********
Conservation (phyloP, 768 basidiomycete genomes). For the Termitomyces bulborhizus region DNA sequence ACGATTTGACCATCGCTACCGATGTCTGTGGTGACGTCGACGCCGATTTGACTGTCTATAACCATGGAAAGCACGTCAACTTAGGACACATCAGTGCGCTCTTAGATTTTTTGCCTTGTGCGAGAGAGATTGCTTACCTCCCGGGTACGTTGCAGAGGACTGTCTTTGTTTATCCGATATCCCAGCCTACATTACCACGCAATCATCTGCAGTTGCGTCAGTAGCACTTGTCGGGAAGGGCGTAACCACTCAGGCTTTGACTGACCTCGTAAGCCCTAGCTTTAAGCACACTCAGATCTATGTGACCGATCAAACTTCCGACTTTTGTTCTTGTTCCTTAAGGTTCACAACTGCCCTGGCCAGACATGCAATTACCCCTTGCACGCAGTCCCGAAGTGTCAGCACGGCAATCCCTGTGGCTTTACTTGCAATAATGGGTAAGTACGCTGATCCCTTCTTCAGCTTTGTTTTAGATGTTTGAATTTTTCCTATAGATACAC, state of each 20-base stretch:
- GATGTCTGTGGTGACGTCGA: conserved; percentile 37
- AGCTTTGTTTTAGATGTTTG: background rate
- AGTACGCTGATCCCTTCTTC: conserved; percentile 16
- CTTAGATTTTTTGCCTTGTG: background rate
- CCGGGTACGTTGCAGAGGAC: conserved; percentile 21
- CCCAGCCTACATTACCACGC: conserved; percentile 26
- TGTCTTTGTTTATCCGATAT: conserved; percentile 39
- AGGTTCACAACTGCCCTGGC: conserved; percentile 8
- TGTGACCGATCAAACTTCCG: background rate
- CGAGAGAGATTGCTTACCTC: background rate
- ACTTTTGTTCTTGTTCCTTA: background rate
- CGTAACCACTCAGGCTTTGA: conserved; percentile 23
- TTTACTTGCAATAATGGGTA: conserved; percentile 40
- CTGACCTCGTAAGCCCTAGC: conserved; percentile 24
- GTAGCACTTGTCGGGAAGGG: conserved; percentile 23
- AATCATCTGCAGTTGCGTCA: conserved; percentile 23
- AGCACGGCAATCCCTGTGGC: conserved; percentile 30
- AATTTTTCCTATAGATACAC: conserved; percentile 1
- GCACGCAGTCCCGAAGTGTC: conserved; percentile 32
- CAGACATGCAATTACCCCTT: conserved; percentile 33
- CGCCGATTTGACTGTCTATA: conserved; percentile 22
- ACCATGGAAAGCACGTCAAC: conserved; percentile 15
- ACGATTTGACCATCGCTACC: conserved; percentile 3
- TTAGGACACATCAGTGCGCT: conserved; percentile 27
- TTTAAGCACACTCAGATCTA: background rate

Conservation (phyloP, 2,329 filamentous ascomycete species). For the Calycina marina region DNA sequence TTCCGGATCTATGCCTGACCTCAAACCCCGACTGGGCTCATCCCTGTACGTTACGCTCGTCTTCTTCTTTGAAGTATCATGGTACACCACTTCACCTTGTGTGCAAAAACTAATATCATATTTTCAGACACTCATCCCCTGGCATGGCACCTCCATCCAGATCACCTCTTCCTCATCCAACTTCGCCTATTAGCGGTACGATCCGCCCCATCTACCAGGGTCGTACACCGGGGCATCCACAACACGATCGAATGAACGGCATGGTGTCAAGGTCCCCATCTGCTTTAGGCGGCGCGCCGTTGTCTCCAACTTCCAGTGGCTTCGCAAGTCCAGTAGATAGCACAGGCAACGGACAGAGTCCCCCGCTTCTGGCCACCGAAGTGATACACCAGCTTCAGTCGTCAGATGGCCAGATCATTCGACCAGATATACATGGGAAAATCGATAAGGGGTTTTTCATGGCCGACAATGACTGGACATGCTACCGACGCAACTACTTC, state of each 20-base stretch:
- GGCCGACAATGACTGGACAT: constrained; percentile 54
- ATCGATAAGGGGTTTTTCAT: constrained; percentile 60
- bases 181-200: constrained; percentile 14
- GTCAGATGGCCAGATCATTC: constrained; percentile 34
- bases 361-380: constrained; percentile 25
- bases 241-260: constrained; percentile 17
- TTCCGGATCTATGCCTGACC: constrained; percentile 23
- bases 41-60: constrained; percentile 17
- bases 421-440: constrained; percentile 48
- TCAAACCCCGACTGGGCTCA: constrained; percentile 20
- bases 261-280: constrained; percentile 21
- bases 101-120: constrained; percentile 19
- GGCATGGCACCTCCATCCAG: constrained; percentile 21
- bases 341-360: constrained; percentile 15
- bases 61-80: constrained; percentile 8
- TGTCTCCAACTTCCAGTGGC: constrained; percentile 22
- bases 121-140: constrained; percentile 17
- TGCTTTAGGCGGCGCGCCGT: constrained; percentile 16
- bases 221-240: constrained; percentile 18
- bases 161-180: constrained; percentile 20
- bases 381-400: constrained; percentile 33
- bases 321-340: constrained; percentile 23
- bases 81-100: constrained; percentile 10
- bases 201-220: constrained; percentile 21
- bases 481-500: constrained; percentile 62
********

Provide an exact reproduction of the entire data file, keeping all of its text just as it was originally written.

Conservation (phyloP, 768 basidiomycete genomes). For the Termitomyces bulborhizus region DNA sequence ACGATTTGACCATCGCTACCGATGTCTGTGGTGACGTCGACGCCGATTTGACTGTCTATAACCATGGAAAGCACGTCAACTTAGGACACATCAGTGCGCTCTTAGATTTTTTGCCTTGTGCGAGAGAGATTGCTTACCTCCCGGGTACGTTGCAGAGGACTGTCTTTGTTTATCCGATATCCCAGCCTACATTACCACGCAATCATCTGCAGTTGCGTCAGTAGCACTTGTCGGGAAGGGCGTAACCACTCAGGCTTTGACTGACCTCGTAAGCCCTAGCTTTAAGCACACTCAGATCTATGTGACCGATCAAACTTCCGACTTTTGTTCTTGTTCCTTAAGGTTCACAACTGCCCTGGCCAGACATGCAATTACCCCTTGCACGCAGTCCCGAAGTGTCAGCACGGCAATCCCTGTGGCTTTACTTGCAATAATGGGTAAGTACGCTGATCCCTTCTTCAGCTTTGTTTTAGATGTTTGAATTTTTCCTATAGATACAC, state of each 20-base stretch:
- GATGTCTGTGGTGACGTCGA: conserved; percentile 37
- AGCTTTGTTTTAGATGTTTG: background rate
- AGTACGCTGATCCCTTCTTC: conserved; percentile 16
- CTTAGATTTTTTGCCTTGTG: background rate
- CCGGGTACGTTGCAGAGGAC: conserved; percentile 21
- CCCAGCCTACATTACCACGC: conserved; percentile 26
- TGTCTTTGTTTATCCGATAT: conserved; percentile 39
- AGGTTCACAACTGCCCTGGC: conserved; percentile 8
- TGTGACCGATCAAACTTCCG: background rate
- CGAGAGAGATTGCTTACCTC: background rate
- ACTTTTGTTCTTGTTCCTTA: background rate
- CGTAACCACTCAGGCTTTGA: conserved; percentile 23
- TTTACTTGCAATAATGGGTA: conserved; percentile 40
- CTGACCTCGTAAGCCCTAGC: conserved; percentile 24
- GTAGCACTTGTCGGGAAGGG: conserved; percentile 23
- AATCATCTGCAGTTGCGTCA: conserved; percentile 23
- AGCACGGCAATCCCTGTGGC: conserved; percentile 30
- AATTTTTCCTATAGATACAC: conserved; percentile 1
- GCACGCAGTCCCGAAGTGTC: conserved; percentile 32
- CAGACATGCAATTACCCCTT: conserved; percentile 33
- CGCCGATTTGACTGTCTATA: conserved; percentile 22
- ACCATGGAAAGCACGTCAAC: conserved; percentile 15
- ACGATTTGACCATCGCTACC: conserved; percentile 3
- TTAGGACACATCAGTGCGCT: conserved; percentile 27
- TTTAAGCACACTCAGATCTA: background rate

Conservation (phyloP, 2,329 filamentous ascomycete species). For the Calycina marina region DNA sequence TTCCGGATCTATGCCTGACCTCAAACCCCGACTGGGCTCATCCCTGTACGTTACGCTCGTCTTCTTCTTTGAAGTATCATGGTACACCACTTCACCTTGTGTGCAAAAACTAATATCATATTTTCAGACACTCATCCCCTGGCATGGCACCTCCATCCAGATCACCTCTTCCTCATCCAACTTCGCCTATTAGCGGTACGATCCGCCCCATCTACCAGGGTCGTACACCGGGGCATCCACAACACGATCGAATGAACGGCATGGTGTCAAGGTCCCCATCTGCTTTAGGCGGCGCGCCGTTGTCTCCAACTTCCAGTGGCTTCGCAAGTCCAGTAGATAGCACAGGCAACGGACAGAGTCCCCCGCTTCTGGCCACCGAAGTGATACACCAGCTTCAGTCGTCAGATGGCCAGATCATTCGACCAGATATACATGGGAAAATCGATAAGGGGTTTTTCATGGCCGACAATGACTGGACATGCTACCGACGCAACTACTTC, state of each 20-base stretch:
- GGCCGACAATGACTGGACAT: constrained; percentile 54
- ATCGATAAGGGGTTTTTCAT: constrained; percentile 60
- bases 181-200: constrained; percentile 14
- GTCAGATGGCCAGATCATTC: constrained; percentile 34
- bases 361-380: constrained; percentile 25
- bases 241-260: constrained; percentile 17
- TTCCGGATCTATGCCTGACC: constrained; percentile 23
- bases 41-60: constrained; percentile 17
- bases 421-440: constrained; percentile 48
- TCAAACCCCGACTGGGCTCA: constrained; percentile 20
- bases 261-280: constrained; percentile 21
- bases 101-120: constrained; percentile 19
- GGCATGGCACCTCCATCCAG: constrained; percentile 21
- bases 341-360: constrained; percentile 15
- bases 61-80: constrained; percentile 8
- TGTCTCCAACTTCCAGTGGC: constrained; percentile 22
- bases 121-140: constrained; percentile 17
- TGCTTTAGGCGGCGCGCCGT: constrained; percentile 16
- bases 221-240: constrained; percentile 18
- bases 161-180: constrained; percentile 20
- bases 381-400: constrained; percentile 33
- bases 321-340: constrained; percentile 23
- bases 81-100: constrained; percentile 10
- bases 201-220: constrained; percentile 21
- bases 481-500: constrained; percentile 62